Modularity, Objects, and State

Notes/musings on the third chapter, currently in-progress

Scheme as a precursor to traditional OOP?λ

The book is now introducing Scheme’s version of OOP, and it’s really interesting because I see certain explicit features of OOP languages that probably were inspired by Scheme. For example, private access modifiers are achieved in Scheme by simply using the fact that variables are only visible in their scope:

(define new-withdraw
  (let ((balance 100))
    (lambda (amount)
      (if (>= balance amount)
          (begin (set! balance (- balance amount))
          "Insufficient funds"))))

Here the balance variable cannot be accessed outside of new-withdraw and the lambda it returns.

SICP refining my understanding of OOPλ

Before SICP, OOP in my head was just the paradigm where “everything is an object”. But now reading through the book’s chapters on mutability and assigning state, OOP to me now is more about “encapsulated statefulness”.

Similarities between Scheme -> JSλ

One of the exercises makes us create a procedure that can tell us how many times it was executed:

(define (make-monitored f)
  (let ((count 0))
    (lambda (arg)
      (if (eq? arg 'how-many-calls?) 
            (set! count (+ count 1))
            (f arg))))))

(define monitored-sqrt (make-monitored sqrt))

(monitored-sqrt 100) ;; 100
(monitored-sqrt 25) ;; 5
(monitored-sqrt 'how-many-calls) ;; 2

And the similarity between the JavaScript equivalent is striking:

const makeMonitored = (f) => {
  let count = 0;
  return (arg) => {
    if (arg === "how-many-calls?") {
      return count;
    count += 1;
    return f(arg);

Similarities between Scheme -> Rustλ

I liken the way imperative code is used in Scheme to that of how unsafe code is used in Rust. In Rust, you must follow the rules of the borrow checker, but if needed you can write unsafe code in unsafe blocks:

// Once you enter unsafe land you have no 
// protection from undefined behaviour!
unsafe {
  // Do something possibly sound, or completely bogus
// Other happy safe code

In Scheme, the similar is true but with imperative/functional programming. The nature of the language forces you to write in a functional style, but if you need side-effects and impurity you must use special variant functions that end with !:

(define (imperative-stuff some-list)
  (set-cdr! list '()))

Scheme’s syntax usually expects one form, and this helps to enforce the functional style and prevent side-effects. But if you need multiple expressions where Scheme expects one, you must use the begin keyword:

(define x 34)
(+ 420
   (begin (set! x (+ x 35) x)))

See how it is analagous to Rust’s unsafe? Except instead of delineating a departure from the borrow checker and entrance into the land of unsafety, it delineates a departure from a purely functional style and an entrance into a land of imperative code.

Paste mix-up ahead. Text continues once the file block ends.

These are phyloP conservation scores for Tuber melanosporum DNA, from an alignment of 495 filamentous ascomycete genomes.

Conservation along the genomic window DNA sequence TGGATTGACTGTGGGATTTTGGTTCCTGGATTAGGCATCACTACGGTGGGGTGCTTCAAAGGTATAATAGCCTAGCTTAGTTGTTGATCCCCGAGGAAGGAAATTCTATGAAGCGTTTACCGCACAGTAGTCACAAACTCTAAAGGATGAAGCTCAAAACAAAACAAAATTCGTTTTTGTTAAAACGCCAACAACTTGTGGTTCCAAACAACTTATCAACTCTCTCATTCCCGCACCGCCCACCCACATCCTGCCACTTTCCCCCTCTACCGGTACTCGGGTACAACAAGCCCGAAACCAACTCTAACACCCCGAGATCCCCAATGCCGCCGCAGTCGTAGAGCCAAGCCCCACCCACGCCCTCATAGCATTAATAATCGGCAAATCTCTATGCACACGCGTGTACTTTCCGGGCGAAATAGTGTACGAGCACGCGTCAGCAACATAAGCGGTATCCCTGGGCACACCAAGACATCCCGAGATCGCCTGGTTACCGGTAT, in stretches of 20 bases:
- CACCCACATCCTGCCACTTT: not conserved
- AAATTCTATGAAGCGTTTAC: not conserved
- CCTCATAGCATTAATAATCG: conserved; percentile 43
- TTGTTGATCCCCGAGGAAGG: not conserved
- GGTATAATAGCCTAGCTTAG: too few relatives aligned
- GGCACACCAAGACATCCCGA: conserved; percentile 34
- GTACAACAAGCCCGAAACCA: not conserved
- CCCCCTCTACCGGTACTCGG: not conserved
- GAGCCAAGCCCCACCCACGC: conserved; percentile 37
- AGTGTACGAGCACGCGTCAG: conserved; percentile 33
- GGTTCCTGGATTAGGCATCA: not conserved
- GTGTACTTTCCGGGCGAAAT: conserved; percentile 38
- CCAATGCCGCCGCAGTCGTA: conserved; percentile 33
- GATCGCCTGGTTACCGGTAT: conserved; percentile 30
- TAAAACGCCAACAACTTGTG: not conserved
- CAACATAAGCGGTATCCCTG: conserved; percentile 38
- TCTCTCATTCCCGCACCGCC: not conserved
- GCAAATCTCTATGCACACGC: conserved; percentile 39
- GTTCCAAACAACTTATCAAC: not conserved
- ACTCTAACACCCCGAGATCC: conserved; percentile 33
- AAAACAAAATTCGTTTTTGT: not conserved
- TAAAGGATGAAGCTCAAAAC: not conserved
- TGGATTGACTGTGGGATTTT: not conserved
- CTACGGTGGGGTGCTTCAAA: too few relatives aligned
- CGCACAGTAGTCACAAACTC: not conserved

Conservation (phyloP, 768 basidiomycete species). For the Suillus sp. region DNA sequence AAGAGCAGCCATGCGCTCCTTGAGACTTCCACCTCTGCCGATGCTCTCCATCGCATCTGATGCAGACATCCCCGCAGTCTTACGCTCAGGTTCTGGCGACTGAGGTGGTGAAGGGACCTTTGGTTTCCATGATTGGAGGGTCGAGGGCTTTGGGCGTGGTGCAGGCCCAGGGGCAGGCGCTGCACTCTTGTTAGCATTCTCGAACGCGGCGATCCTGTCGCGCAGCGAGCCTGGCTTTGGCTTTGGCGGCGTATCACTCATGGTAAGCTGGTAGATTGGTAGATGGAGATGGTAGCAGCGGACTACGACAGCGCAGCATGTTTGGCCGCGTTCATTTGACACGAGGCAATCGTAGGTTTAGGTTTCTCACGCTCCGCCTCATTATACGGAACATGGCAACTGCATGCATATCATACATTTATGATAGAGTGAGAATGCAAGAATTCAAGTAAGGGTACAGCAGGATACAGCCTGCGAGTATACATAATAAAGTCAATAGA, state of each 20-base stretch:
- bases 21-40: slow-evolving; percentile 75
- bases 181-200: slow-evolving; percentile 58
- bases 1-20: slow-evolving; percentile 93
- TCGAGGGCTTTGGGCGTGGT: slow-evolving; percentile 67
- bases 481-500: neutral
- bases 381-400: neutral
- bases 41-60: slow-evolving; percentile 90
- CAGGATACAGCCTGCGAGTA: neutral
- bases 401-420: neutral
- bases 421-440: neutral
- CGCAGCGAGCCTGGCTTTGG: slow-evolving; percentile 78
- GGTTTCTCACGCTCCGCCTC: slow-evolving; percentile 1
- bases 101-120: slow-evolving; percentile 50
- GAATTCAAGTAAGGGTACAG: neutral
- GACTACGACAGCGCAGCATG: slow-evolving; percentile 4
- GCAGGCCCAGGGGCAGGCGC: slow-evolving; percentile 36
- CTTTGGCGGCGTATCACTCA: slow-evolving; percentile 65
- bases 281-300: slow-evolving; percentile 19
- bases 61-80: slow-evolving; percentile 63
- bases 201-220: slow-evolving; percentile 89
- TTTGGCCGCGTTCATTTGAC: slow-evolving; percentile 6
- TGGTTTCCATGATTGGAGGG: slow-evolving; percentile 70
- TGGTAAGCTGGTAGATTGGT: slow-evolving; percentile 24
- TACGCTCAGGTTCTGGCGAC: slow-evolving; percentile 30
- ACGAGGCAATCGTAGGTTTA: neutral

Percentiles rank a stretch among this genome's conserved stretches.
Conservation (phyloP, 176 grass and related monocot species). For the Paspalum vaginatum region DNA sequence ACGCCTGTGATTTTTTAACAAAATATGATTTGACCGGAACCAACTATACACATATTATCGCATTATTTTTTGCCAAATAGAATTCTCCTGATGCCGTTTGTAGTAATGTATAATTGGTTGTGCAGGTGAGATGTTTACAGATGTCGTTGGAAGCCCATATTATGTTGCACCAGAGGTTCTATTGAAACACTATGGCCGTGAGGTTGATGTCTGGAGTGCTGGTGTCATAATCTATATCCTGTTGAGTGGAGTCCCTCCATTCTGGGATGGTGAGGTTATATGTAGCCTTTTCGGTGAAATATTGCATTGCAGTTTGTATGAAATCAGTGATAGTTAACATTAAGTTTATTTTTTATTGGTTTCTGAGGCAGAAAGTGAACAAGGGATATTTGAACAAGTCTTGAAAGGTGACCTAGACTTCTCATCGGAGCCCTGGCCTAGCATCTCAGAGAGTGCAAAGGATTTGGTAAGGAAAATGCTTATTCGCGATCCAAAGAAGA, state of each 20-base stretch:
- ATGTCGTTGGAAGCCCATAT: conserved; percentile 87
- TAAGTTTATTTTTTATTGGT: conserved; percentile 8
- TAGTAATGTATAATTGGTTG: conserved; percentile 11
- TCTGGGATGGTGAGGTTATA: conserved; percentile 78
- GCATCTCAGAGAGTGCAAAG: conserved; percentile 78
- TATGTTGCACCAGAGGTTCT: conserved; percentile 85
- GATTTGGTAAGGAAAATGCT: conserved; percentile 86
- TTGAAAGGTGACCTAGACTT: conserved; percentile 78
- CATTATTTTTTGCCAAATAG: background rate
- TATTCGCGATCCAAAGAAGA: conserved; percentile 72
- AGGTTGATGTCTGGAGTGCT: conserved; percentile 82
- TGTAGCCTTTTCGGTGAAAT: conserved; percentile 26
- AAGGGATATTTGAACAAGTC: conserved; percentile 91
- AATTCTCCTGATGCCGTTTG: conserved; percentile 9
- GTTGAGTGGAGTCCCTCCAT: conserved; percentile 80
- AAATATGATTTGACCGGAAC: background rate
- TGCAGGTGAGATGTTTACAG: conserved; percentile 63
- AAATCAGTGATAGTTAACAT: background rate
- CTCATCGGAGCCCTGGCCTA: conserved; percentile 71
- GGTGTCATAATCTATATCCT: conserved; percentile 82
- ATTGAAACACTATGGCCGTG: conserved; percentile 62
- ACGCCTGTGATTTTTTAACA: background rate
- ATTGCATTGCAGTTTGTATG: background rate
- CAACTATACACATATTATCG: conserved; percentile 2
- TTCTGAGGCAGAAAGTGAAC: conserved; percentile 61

First time the words Functional Programming are usedλ

“So long as we do not use assignments, two evaluations of the same procedure with the same arguments will produce the same result, so that procedures can be viewed as computing mathematical functions. Programming without any use of assignments, as we did throughout the first two chapters of this book, is accordingly known as functional programming.”

300 pages into the book and the words “functional programming” are finally uttered! At first I was curious about why they chose so late into the book to discuss FP formally, but now the decision is clear to me.

It’s important that we also learned to program with state and assignments, so we can contrast this with FP, so the benefits of FP are clear to us. What this quote discusses is the referential transparency property that FP programs have. And the best way to learn about why this property is so beneficial to us, is to program with it, and then without it (so we see what we’re missing), which is exactly what this chapter is about!

The TV writer Dan Harmon talks a lot about his storytelling process, and his story circle technique. In one of the talks I heard him give, he talks about how the most profound way you can teach a character a lesson is by giving them what they want and showing them that it’s not so great after all. He employs this method in a lot of his work.

I feel like I have gone through a similar story arc. I struggled at first trying to program in Scheme in a functional manner, wishing I could reach into imperative land and have my comfortable statefulness and assigments and side-effects.

Now reading the rest of this section, which is dedicated to elucidating the pitfalls of imperative programming, my desire to return to imperative land is not so passionate.

Early on in my journey reading this book, I remarked at how easy it was to debug programs in Scheme. I was basically leveraging the property of referential transparency to test my program’s logic in isolation. But in this section, the book explicitly tells me that I cannot do this anymore, reading this brings me great pain and I’m sure will be the source of future frustrations.

This sentence in particular is ominous:

“In addition to raising complications about computational models, programs written in imperative style are susceptible to bugs that cannot occur in functional programs.”

I liken this sentence to me switching from Rust to C. With Rust I could lean on the simple fact that the nature of the language I was using would protect me from errors with memory, switching to C would mean I would have none of this!

Likewise, in using a functional style with Scheme I could lean on the fact that the functional nature of my code protected me from bugs.